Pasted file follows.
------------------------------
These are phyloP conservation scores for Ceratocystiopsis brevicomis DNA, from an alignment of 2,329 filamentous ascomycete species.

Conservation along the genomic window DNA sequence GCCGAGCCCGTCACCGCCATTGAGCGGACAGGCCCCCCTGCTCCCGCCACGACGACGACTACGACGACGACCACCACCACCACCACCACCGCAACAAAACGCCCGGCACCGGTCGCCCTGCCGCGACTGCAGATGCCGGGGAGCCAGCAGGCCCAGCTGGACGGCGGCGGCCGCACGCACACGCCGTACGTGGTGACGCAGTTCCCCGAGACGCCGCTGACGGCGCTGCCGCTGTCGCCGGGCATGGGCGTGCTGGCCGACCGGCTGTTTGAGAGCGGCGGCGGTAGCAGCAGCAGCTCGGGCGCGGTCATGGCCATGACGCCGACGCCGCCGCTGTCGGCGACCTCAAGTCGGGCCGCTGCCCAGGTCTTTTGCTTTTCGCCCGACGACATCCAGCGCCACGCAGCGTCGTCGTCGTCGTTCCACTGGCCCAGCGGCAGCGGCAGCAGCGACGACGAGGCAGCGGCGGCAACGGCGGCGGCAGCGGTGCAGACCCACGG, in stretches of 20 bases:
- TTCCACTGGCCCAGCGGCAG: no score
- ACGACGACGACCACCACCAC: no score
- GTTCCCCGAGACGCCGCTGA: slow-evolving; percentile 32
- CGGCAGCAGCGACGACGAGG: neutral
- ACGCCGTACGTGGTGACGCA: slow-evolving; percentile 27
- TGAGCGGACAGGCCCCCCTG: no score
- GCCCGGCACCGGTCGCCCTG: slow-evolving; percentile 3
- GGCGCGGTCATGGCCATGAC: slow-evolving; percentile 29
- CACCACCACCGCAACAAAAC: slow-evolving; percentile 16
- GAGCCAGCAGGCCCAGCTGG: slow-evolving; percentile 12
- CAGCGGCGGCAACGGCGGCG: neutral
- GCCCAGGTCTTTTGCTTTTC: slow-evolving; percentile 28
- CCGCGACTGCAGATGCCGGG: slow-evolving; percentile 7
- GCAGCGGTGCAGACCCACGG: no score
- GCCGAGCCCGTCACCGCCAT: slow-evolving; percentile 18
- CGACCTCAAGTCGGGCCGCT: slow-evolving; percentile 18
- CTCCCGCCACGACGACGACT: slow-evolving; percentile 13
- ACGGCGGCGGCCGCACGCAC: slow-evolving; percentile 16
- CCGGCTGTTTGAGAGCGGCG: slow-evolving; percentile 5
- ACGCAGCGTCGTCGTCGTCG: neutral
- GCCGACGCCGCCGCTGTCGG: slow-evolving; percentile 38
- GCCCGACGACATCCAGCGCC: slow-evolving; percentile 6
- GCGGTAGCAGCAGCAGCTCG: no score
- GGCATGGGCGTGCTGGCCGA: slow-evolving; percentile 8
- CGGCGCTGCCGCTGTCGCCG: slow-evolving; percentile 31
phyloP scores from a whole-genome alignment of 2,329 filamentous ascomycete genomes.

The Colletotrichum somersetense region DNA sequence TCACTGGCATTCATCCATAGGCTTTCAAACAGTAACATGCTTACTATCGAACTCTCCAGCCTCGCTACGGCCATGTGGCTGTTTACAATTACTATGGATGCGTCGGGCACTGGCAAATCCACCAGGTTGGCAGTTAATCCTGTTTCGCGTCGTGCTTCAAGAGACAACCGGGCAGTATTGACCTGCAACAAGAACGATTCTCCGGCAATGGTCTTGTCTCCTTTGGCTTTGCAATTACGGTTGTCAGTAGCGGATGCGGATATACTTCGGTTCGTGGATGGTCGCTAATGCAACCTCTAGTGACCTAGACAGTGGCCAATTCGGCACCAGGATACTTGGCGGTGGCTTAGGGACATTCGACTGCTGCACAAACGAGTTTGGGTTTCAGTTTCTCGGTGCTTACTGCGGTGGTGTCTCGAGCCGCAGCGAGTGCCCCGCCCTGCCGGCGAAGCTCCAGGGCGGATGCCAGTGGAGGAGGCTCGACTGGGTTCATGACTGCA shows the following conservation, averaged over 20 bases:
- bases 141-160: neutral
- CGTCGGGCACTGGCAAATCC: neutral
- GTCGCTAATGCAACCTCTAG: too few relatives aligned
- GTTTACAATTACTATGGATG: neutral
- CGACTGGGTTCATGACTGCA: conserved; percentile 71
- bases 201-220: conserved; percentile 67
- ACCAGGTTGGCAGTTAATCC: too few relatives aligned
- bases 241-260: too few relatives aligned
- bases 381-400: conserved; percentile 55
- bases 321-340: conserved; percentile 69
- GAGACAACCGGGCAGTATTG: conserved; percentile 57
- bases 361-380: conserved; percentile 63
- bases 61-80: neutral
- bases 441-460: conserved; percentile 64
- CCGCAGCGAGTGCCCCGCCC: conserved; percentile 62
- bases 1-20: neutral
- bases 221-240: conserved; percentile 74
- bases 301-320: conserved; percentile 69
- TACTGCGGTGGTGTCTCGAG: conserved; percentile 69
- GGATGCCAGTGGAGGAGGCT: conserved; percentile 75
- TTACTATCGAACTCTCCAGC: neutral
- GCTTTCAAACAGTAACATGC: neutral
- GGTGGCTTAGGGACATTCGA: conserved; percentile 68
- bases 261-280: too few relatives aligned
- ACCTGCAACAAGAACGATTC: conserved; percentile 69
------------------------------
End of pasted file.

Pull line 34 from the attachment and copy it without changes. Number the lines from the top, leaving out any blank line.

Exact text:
- CGACTGGGTTCATGACTGCA: conserved; percentile 71